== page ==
On Tuesday, Starbucks (NASDAQ:SBUX) reported higher quarterly sales and profits as the coffee giant continues expansion alongside growing U.S. same-store sales.
In the quarter, Starbucks opened 313 new stores while global same-store sales climbed a better-than-expected 7%, driven by the 12% increase in North American comparable sales.
Total net revenue climbed to $7.64 billion from $6.67 billion a year earlier, compared to analysts' estimates of $7.59 billion in quarterly revenue.
However, comparable sales in China overshadowed North America, declining 23% as China's strict lockdown measures to meet its zero-COVID policy affected operations of most global companies with a significant presence in the country.
Though April was a lousy month for most stocks, with shares of the coffeehouse giant falling 18%, Starbucks regained some of its strength, rising 5% in extended trading following the results.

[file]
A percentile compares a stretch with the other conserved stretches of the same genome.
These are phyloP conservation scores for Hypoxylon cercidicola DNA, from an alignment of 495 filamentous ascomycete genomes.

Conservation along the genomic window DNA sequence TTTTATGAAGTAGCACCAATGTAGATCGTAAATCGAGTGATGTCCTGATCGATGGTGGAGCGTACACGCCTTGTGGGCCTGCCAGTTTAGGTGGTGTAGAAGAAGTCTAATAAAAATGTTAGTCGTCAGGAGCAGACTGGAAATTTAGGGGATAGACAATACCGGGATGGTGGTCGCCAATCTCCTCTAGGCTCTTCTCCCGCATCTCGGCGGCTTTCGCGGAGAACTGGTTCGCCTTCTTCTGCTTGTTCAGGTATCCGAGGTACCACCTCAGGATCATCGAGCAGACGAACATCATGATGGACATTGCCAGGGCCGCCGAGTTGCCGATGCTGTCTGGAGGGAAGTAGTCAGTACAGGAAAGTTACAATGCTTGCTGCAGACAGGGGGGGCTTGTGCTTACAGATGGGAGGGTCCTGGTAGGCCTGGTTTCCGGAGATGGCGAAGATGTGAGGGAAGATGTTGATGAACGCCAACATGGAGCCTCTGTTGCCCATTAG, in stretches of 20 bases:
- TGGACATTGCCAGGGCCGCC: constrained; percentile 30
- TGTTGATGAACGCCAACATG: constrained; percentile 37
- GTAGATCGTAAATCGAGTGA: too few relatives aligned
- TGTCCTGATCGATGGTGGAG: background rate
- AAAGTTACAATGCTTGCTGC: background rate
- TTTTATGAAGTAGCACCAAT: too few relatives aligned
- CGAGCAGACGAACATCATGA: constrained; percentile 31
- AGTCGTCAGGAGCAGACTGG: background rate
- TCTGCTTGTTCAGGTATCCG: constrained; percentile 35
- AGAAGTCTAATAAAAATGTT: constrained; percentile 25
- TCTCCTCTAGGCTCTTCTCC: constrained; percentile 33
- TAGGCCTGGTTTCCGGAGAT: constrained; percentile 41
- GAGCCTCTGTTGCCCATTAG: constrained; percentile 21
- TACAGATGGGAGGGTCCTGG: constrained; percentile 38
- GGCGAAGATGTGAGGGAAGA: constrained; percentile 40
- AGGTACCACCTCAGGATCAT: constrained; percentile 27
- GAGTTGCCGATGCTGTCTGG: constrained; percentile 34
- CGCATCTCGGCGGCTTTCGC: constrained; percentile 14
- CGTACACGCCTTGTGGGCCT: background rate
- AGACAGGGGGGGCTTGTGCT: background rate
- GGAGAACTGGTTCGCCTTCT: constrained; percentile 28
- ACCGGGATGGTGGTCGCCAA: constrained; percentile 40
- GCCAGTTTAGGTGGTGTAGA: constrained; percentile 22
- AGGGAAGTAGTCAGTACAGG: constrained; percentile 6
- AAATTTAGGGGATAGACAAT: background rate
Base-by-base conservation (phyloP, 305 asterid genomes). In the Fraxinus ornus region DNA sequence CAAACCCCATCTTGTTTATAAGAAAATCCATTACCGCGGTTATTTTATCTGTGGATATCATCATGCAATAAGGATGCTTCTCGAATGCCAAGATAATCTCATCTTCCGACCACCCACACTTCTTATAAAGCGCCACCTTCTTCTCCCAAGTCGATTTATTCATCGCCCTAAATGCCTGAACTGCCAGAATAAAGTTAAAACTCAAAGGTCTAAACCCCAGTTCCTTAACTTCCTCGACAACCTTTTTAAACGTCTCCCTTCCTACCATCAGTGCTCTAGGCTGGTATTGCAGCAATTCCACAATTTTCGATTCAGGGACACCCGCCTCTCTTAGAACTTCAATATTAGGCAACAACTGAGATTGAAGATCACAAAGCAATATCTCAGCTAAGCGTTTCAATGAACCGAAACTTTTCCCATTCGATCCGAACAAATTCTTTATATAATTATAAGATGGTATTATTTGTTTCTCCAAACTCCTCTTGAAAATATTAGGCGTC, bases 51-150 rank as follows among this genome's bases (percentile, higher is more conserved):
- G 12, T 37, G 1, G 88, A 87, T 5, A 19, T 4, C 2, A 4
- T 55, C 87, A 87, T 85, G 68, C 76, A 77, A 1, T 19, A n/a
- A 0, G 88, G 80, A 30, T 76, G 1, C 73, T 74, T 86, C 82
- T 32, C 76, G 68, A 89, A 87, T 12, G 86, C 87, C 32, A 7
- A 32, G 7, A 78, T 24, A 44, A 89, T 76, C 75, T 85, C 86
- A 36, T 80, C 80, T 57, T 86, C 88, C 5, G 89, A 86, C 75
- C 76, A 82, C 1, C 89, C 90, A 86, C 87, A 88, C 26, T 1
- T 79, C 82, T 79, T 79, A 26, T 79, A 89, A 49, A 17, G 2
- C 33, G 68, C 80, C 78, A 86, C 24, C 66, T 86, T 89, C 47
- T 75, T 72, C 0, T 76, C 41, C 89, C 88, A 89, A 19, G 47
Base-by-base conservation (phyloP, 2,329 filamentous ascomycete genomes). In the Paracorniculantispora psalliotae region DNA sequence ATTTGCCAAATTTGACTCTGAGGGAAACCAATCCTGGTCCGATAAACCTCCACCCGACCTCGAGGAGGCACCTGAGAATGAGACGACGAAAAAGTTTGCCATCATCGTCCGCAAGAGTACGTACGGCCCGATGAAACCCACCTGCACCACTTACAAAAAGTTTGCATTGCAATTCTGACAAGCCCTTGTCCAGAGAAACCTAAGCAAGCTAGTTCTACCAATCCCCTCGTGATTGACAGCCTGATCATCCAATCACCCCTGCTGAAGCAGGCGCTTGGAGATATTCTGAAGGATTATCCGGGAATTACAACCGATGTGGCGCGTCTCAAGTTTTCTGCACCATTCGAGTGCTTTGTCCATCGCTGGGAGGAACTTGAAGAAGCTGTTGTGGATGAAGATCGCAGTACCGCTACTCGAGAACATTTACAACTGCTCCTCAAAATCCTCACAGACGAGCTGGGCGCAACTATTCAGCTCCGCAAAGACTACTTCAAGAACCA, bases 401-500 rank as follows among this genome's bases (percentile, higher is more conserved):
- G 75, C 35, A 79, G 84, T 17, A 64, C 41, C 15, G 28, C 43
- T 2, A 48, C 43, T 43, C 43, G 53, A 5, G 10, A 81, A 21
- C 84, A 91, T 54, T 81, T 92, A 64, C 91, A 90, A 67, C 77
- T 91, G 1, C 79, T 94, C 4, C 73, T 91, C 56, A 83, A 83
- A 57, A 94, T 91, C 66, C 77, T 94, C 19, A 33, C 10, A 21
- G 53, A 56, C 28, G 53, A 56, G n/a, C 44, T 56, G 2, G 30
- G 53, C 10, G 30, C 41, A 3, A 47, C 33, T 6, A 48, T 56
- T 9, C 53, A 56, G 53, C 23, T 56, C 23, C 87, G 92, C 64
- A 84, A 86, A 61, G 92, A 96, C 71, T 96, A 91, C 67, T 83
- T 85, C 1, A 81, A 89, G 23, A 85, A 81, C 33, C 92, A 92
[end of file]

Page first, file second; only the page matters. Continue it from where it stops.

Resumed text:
The company ended the second quarter with 16,962 North American stores and 17,704 international stores having reported.
"We are accelerating our store grown plans, primarily adding high-returning drive-thrus and accelerating renovation programs," said interim CEO Howard Schultz.
Since August last year, more than 50 U.S. cafes have elected to join the Workers United union in baristas' unionization push for better pay and working conditions.
With matters escalating, the company said it would invest an additional $200 million in fiscal 2022, including fixing cafe equipment, increasing worker training, perks for highly-skilled baristas, and creating an app for better workplace communication, despite raising wages since last year.
The additional investment in partners will bring the total to nearly $1 billion in fiscal 2022 investments alone.
Employees who have been with the company between two to five years will receive a 5% increase, while workers with over five years of tenure will earn 7% more or 10% above the market's start rate, earning whichever rate is higher.
However, the company only guarantees the wage bump for cafes that haven't unionized.
Starbucks hopes to name Schultz's successor by autumn, aiming for the person to take over entirely by the first calendar quarter of 2023.
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